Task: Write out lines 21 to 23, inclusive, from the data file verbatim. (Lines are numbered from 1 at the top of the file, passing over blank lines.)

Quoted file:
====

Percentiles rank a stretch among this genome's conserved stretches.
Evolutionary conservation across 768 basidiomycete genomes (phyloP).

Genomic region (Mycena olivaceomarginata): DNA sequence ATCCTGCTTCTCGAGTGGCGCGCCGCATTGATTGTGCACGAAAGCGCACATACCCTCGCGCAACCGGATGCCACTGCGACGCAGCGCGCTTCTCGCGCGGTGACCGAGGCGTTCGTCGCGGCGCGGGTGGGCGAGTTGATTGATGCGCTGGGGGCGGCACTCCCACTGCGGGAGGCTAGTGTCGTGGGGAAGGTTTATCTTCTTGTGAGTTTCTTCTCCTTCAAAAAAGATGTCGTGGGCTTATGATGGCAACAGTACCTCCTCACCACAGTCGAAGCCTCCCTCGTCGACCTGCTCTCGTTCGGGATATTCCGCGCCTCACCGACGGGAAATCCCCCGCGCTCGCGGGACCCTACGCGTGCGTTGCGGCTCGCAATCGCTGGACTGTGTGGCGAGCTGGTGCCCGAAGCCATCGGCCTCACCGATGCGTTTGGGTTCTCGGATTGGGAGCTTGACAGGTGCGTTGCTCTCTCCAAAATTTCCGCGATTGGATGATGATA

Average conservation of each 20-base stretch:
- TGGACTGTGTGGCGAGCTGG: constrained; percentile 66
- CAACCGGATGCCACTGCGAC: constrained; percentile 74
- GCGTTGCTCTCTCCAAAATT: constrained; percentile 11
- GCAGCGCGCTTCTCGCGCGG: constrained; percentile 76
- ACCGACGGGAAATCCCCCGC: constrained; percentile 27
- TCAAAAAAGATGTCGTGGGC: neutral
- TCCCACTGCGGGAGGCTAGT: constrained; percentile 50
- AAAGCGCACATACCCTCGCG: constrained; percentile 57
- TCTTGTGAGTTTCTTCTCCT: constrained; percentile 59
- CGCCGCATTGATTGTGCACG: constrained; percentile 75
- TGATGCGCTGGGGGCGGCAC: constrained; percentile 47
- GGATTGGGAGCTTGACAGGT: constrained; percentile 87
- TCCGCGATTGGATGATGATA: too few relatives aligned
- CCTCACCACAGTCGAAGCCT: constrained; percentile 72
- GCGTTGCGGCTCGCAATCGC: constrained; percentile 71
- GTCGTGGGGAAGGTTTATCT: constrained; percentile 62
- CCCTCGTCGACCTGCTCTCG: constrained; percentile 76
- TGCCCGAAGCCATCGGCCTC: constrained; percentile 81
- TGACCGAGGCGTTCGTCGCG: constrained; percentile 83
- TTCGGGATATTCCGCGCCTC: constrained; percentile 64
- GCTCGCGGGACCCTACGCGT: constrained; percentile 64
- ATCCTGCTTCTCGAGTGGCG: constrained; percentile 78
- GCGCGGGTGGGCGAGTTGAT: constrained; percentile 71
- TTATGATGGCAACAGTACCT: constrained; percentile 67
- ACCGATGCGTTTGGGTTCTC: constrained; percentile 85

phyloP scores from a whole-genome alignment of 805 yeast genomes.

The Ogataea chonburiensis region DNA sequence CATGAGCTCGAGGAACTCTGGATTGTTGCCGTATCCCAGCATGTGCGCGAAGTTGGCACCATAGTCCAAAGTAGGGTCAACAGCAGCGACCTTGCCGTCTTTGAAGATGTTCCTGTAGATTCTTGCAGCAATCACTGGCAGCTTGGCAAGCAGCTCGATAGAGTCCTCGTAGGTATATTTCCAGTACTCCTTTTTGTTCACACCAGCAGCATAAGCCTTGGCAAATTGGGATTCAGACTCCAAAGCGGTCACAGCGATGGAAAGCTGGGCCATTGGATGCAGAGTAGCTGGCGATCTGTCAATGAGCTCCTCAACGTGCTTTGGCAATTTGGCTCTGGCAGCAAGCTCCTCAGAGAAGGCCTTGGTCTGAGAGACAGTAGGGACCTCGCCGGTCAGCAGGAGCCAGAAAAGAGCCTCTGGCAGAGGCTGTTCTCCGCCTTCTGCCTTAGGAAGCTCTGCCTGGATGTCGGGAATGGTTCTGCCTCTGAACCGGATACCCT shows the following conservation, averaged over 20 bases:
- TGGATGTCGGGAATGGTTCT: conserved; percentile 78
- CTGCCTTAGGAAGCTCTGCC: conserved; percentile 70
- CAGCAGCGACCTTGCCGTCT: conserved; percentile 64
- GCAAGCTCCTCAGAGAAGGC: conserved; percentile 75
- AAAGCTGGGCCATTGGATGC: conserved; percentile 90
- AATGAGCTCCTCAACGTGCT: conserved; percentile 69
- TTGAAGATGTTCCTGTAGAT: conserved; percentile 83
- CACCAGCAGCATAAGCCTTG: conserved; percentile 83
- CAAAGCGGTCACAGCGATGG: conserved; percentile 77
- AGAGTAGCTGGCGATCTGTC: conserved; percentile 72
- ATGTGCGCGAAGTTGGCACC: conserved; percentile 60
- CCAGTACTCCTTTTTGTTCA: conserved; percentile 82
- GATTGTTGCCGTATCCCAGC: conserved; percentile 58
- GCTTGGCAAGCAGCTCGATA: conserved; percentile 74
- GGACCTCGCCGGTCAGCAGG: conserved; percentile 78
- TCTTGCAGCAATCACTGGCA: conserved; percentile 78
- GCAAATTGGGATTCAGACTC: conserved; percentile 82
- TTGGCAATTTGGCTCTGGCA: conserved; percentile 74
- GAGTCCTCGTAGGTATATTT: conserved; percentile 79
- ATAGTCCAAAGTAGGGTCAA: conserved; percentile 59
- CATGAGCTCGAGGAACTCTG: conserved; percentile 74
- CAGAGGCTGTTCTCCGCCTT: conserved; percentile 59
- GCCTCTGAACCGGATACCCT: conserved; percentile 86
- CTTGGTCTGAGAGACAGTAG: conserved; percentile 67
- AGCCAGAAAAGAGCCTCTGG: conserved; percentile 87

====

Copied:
- CCCTCGTCGACCTGCTCTCG: constrained; percentile 76
- TGCCCGAAGCCATCGGCCTC: constrained; percentile 81
- TGACCGAGGCGTTCGTCGCG: constrained; percentile 83